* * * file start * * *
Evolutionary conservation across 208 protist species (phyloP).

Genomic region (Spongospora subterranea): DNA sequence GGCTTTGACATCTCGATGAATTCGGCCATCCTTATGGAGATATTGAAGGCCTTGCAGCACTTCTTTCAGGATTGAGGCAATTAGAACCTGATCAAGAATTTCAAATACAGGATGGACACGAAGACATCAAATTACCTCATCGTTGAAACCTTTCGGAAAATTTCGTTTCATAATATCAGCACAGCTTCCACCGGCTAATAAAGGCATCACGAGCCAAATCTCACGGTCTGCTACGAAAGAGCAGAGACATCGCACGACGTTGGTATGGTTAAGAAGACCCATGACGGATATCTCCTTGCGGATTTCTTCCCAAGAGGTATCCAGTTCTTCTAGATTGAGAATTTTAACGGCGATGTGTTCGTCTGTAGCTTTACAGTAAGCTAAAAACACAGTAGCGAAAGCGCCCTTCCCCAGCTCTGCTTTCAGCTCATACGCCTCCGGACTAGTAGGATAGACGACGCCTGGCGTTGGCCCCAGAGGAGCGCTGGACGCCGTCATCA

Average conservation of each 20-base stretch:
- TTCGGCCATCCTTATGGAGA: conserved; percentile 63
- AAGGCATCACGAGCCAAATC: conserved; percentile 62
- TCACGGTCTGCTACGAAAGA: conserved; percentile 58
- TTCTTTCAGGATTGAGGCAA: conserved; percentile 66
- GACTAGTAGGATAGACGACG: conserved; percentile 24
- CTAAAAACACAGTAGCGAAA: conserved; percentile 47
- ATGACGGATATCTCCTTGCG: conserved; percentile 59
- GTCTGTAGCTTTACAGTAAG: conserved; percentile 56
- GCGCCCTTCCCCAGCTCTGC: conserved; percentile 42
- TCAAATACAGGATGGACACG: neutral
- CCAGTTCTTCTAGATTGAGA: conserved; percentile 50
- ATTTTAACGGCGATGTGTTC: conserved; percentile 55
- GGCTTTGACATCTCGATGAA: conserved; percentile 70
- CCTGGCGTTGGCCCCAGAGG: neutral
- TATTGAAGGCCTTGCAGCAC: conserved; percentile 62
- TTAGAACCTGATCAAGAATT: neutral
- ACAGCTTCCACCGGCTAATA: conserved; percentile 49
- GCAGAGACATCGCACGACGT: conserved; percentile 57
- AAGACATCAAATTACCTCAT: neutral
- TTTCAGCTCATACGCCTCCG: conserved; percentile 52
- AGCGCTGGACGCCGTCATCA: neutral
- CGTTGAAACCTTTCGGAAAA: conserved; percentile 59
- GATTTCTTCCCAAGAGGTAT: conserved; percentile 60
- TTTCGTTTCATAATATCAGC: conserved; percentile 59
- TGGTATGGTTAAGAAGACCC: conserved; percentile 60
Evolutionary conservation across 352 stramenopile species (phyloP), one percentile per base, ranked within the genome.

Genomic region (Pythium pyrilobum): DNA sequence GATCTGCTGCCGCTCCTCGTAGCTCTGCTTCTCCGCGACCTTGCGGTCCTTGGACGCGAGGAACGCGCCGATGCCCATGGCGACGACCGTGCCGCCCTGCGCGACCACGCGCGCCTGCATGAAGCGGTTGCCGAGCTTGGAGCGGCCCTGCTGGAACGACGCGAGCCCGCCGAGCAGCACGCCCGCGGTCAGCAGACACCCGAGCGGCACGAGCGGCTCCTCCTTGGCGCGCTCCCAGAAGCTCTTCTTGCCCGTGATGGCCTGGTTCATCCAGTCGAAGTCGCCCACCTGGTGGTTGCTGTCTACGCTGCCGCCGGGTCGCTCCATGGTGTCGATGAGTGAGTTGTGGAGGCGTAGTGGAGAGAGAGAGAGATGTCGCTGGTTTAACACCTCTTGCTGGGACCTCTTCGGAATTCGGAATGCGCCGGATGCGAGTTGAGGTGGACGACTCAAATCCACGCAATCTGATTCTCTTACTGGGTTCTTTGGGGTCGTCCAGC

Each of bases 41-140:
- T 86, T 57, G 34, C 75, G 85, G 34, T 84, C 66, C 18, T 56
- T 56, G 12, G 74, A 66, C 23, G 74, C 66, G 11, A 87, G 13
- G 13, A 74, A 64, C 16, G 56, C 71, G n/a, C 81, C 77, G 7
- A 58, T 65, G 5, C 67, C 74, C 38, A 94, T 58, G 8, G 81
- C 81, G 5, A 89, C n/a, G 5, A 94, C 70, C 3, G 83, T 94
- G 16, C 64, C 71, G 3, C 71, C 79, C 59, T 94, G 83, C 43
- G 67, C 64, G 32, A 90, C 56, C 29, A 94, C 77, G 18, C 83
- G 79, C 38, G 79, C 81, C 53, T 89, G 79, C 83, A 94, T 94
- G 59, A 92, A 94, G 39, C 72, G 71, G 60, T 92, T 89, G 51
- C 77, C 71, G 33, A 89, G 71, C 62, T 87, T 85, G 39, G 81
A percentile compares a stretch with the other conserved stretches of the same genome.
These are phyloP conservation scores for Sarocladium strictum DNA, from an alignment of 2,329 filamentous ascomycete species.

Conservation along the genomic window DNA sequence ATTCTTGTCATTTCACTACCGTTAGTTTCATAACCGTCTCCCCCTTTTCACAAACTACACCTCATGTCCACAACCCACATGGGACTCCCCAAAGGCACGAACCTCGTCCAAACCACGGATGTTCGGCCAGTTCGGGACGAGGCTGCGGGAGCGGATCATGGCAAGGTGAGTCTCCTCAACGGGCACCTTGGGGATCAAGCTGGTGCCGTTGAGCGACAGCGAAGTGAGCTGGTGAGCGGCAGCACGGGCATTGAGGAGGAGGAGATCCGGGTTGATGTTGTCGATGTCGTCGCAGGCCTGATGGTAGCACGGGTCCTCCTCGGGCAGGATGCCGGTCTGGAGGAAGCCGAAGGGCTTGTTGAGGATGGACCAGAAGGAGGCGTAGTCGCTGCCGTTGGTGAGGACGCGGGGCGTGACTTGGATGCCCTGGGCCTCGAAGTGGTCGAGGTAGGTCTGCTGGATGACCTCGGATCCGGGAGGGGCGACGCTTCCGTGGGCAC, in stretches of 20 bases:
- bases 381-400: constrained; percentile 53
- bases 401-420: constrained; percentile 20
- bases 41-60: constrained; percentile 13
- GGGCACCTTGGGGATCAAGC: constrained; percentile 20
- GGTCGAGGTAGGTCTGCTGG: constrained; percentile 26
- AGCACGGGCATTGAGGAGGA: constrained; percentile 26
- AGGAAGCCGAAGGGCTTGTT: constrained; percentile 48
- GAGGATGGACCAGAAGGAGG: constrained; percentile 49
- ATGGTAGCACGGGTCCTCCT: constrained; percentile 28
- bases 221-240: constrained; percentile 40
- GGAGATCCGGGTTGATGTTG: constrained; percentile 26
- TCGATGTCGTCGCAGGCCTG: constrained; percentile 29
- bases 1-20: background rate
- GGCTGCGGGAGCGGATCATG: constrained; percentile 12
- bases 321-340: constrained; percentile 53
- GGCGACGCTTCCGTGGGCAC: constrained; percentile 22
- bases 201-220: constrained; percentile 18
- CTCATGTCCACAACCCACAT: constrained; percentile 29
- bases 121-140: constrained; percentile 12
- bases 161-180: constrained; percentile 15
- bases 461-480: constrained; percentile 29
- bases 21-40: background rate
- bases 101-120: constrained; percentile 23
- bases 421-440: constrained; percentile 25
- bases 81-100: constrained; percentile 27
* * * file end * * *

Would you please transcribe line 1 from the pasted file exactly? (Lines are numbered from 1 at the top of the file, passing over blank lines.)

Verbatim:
Evolutionary conservation across 208 protist species (phyloP).